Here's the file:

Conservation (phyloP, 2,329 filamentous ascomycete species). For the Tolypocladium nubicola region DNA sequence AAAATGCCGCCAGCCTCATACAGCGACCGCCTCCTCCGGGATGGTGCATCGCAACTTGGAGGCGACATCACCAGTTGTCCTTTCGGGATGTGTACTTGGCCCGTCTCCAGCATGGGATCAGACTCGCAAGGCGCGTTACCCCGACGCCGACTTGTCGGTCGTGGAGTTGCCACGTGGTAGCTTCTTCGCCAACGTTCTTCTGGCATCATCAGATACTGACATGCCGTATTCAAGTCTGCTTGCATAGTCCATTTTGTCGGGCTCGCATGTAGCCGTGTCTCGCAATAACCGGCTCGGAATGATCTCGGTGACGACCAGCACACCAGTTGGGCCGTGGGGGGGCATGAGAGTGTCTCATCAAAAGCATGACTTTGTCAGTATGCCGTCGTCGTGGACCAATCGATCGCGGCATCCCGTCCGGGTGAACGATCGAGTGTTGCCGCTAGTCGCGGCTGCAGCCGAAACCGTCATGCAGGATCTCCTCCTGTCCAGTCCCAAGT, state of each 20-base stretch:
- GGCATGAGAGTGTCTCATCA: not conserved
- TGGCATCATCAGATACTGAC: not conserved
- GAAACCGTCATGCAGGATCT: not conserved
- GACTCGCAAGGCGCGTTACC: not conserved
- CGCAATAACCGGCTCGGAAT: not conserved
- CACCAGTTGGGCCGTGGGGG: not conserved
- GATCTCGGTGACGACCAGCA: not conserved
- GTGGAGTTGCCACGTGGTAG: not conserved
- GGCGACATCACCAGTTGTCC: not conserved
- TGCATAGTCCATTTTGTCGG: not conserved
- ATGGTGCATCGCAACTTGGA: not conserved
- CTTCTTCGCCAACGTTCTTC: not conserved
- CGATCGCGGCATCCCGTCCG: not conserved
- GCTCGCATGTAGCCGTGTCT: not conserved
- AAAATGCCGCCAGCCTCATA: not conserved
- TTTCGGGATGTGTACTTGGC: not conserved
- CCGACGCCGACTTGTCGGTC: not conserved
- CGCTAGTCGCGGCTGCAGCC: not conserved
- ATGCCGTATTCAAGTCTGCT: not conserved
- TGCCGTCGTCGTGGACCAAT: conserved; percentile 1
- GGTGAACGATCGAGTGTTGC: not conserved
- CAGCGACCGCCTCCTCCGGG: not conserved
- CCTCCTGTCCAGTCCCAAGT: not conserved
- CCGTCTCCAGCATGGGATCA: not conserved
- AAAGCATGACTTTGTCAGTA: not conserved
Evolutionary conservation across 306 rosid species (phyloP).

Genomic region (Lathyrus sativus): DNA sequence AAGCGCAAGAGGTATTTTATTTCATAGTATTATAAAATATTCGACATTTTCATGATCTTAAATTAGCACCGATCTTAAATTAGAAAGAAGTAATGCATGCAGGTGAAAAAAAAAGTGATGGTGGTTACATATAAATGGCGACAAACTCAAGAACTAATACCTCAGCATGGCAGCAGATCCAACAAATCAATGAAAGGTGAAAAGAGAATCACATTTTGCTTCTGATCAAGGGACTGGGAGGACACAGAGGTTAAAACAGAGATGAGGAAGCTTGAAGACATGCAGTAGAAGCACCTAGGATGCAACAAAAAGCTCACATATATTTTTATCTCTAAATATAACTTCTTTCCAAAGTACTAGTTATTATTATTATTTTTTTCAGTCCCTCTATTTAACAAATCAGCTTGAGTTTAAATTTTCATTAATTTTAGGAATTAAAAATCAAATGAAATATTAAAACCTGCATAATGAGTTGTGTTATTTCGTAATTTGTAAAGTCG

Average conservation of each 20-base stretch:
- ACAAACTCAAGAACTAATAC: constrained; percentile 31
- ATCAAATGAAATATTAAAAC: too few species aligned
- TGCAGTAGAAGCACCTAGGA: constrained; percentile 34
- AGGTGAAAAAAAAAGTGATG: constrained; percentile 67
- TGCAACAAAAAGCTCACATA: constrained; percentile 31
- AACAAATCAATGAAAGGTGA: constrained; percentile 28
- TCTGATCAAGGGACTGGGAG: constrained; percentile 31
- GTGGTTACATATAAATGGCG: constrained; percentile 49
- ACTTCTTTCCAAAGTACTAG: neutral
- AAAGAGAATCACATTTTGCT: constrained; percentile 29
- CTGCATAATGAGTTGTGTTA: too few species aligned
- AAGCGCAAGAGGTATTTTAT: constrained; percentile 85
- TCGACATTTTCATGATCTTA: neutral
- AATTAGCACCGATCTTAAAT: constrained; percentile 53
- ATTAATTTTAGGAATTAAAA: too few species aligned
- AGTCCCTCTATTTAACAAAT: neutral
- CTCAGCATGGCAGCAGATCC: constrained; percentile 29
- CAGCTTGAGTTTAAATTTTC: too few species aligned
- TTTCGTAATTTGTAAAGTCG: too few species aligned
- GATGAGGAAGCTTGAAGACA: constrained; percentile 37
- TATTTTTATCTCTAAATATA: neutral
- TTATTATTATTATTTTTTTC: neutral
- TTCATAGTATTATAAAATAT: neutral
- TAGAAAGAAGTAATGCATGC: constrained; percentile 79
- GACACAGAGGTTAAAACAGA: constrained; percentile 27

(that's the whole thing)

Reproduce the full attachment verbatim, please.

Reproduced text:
Conservation (phyloP, 2,329 filamentous ascomycete species). For the Tolypocladium nubicola region DNA sequence AAAATGCCGCCAGCCTCATACAGCGACCGCCTCCTCCGGGATGGTGCATCGCAACTTGGAGGCGACATCACCAGTTGTCCTTTCGGGATGTGTACTTGGCCCGTCTCCAGCATGGGATCAGACTCGCAAGGCGCGTTACCCCGACGCCGACTTGTCGGTCGTGGAGTTGCCACGTGGTAGCTTCTTCGCCAACGTTCTTCTGGCATCATCAGATACTGACATGCCGTATTCAAGTCTGCTTGCATAGTCCATTTTGTCGGGCTCGCATGTAGCCGTGTCTCGCAATAACCGGCTCGGAATGATCTCGGTGACGACCAGCACACCAGTTGGGCCGTGGGGGGGCATGAGAGTGTCTCATCAAAAGCATGACTTTGTCAGTATGCCGTCGTCGTGGACCAATCGATCGCGGCATCCCGTCCGGGTGAACGATCGAGTGTTGCCGCTAGTCGCGGCTGCAGCCGAAACCGTCATGCAGGATCTCCTCCTGTCCAGTCCCAAGT, state of each 20-base stretch:
- GGCATGAGAGTGTCTCATCA: not conserved
- TGGCATCATCAGATACTGAC: not conserved
- GAAACCGTCATGCAGGATCT: not conserved
- GACTCGCAAGGCGCGTTACC: not conserved
- CGCAATAACCGGCTCGGAAT: not conserved
- CACCAGTTGGGCCGTGGGGG: not conserved
- GATCTCGGTGACGACCAGCA: not conserved
- GTGGAGTTGCCACGTGGTAG: not conserved
- GGCGACATCACCAGTTGTCC: not conserved
- TGCATAGTCCATTTTGTCGG: not conserved
- ATGGTGCATCGCAACTTGGA: not conserved
- CTTCTTCGCCAACGTTCTTC: not conserved
- CGATCGCGGCATCCCGTCCG: not conserved
- GCTCGCATGTAGCCGTGTCT: not conserved
- AAAATGCCGCCAGCCTCATA: not conserved
- TTTCGGGATGTGTACTTGGC: not conserved
- CCGACGCCGACTTGTCGGTC: not conserved
- CGCTAGTCGCGGCTGCAGCC: not conserved
- ATGCCGTATTCAAGTCTGCT: not conserved
- TGCCGTCGTCGTGGACCAAT: conserved; percentile 1
- GGTGAACGATCGAGTGTTGC: not conserved
- CAGCGACCGCCTCCTCCGGG: not conserved
- CCTCCTGTCCAGTCCCAAGT: not conserved
- CCGTCTCCAGCATGGGATCA: not conserved
- AAAGCATGACTTTGTCAGTA: not conserved
Evolutionary conservation across 306 rosid species (phyloP).

Genomic region (Lathyrus sativus): DNA sequence AAGCGCAAGAGGTATTTTATTTCATAGTATTATAAAATATTCGACATTTTCATGATCTTAAATTAGCACCGATCTTAAATTAGAAAGAAGTAATGCATGCAGGTGAAAAAAAAAGTGATGGTGGTTACATATAAATGGCGACAAACTCAAGAACTAATACCTCAGCATGGCAGCAGATCCAACAAATCAATGAAAGGTGAAAAGAGAATCACATTTTGCTTCTGATCAAGGGACTGGGAGGACACAGAGGTTAAAACAGAGATGAGGAAGCTTGAAGACATGCAGTAGAAGCACCTAGGATGCAACAAAAAGCTCACATATATTTTTATCTCTAAATATAACTTCTTTCCAAAGTACTAGTTATTATTATTATTTTTTTCAGTCCCTCTATTTAACAAATCAGCTTGAGTTTAAATTTTCATTAATTTTAGGAATTAAAAATCAAATGAAATATTAAAACCTGCATAATGAGTTGTGTTATTTCGTAATTTGTAAAGTCG

Average conservation of each 20-base stretch:
- ACAAACTCAAGAACTAATAC: constrained; percentile 31
- ATCAAATGAAATATTAAAAC: too few species aligned
- TGCAGTAGAAGCACCTAGGA: constrained; percentile 34
- AGGTGAAAAAAAAAGTGATG: constrained; percentile 67
- TGCAACAAAAAGCTCACATA: constrained; percentile 31
- AACAAATCAATGAAAGGTGA: constrained; percentile 28
- TCTGATCAAGGGACTGGGAG: constrained; percentile 31
- GTGGTTACATATAAATGGCG: constrained; percentile 49
- ACTTCTTTCCAAAGTACTAG: neutral
- AAAGAGAATCACATTTTGCT: constrained; percentile 29
- CTGCATAATGAGTTGTGTTA: too few species aligned
- AAGCGCAAGAGGTATTTTAT: constrained; percentile 85
- TCGACATTTTCATGATCTTA: neutral
- AATTAGCACCGATCTTAAAT: constrained; percentile 53
- ATTAATTTTAGGAATTAAAA: too few species aligned
- AGTCCCTCTATTTAACAAAT: neutral
- CTCAGCATGGCAGCAGATCC: constrained; percentile 29
- CAGCTTGAGTTTAAATTTTC: too few species aligned
- TTTCGTAATTTGTAAAGTCG: too few species aligned
- GATGAGGAAGCTTGAAGACA: constrained; percentile 37
- TATTTTTATCTCTAAATATA: neutral
- TTATTATTATTATTTTTTTC: neutral
- TTCATAGTATTATAAAATAT: neutral
- TAGAAAGAAGTAATGCATGC: constrained; percentile 79
- GACACAGAGGTTAAAACAGA: constrained; percentile 27